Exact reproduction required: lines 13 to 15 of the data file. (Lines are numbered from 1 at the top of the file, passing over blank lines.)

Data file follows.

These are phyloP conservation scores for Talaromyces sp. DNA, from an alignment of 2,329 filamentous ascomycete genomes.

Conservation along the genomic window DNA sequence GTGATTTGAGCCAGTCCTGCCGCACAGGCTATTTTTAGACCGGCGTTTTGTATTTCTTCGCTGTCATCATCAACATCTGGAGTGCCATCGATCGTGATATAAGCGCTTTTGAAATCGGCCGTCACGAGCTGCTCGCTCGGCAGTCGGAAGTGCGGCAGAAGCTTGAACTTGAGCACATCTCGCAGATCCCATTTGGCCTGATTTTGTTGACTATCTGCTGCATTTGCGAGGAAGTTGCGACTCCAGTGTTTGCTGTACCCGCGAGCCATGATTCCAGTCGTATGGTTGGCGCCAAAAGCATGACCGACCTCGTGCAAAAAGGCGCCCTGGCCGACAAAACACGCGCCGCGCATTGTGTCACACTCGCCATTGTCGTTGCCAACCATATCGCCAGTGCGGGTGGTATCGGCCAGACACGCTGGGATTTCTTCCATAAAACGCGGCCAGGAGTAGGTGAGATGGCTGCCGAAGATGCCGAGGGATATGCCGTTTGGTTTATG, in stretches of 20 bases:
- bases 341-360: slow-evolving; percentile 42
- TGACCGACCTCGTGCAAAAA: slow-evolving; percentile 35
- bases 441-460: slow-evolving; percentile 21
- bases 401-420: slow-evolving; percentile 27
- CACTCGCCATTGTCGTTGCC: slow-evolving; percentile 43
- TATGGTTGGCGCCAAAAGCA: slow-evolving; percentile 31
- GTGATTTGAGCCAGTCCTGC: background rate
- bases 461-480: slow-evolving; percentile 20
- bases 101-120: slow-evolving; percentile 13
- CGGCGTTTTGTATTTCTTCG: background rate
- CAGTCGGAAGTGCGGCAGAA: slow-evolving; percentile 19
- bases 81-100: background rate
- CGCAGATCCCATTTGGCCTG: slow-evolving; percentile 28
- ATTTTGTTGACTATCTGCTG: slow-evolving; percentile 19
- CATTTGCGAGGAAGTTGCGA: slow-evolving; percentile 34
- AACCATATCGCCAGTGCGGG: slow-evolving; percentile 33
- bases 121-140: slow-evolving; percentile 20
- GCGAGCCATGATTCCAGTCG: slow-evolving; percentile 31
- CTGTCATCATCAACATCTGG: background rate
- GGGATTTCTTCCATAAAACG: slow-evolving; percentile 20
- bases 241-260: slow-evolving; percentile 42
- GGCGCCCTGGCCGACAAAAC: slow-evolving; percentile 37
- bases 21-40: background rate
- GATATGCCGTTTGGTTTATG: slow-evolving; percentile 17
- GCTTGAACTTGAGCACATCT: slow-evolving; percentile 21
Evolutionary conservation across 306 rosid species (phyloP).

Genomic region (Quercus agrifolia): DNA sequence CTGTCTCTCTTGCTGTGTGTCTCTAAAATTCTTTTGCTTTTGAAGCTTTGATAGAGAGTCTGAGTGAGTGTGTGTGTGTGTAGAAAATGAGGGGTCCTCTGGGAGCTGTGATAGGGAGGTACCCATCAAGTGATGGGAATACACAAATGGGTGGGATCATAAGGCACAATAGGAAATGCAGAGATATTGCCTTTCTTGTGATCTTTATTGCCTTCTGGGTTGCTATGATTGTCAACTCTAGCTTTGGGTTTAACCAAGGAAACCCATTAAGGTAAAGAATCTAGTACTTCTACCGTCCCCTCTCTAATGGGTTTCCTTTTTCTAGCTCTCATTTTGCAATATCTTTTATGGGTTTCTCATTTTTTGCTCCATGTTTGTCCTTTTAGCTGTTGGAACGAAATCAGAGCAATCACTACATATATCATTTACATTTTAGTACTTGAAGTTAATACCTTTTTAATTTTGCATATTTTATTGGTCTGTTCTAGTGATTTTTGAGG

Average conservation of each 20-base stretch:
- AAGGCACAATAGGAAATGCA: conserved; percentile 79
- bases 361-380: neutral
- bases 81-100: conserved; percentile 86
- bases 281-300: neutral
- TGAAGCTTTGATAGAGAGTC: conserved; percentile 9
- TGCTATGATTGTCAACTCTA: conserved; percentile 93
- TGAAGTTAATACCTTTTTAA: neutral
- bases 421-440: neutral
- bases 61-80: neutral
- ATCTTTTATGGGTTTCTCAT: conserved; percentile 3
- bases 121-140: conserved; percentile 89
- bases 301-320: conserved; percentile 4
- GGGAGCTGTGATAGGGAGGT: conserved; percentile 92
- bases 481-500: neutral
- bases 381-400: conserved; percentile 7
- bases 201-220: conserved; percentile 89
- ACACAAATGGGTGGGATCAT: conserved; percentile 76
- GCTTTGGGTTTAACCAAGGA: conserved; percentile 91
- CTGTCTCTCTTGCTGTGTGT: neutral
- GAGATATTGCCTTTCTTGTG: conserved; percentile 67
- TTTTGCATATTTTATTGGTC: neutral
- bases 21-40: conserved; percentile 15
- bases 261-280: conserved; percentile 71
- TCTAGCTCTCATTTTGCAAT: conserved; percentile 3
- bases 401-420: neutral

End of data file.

- CAGTCGGAAGTGCGGCAGAA: slow-evolving; percentile 19
- bases 81-100: background rate
- CGCAGATCCCATTTGGCCTG: slow-evolving; percentile 28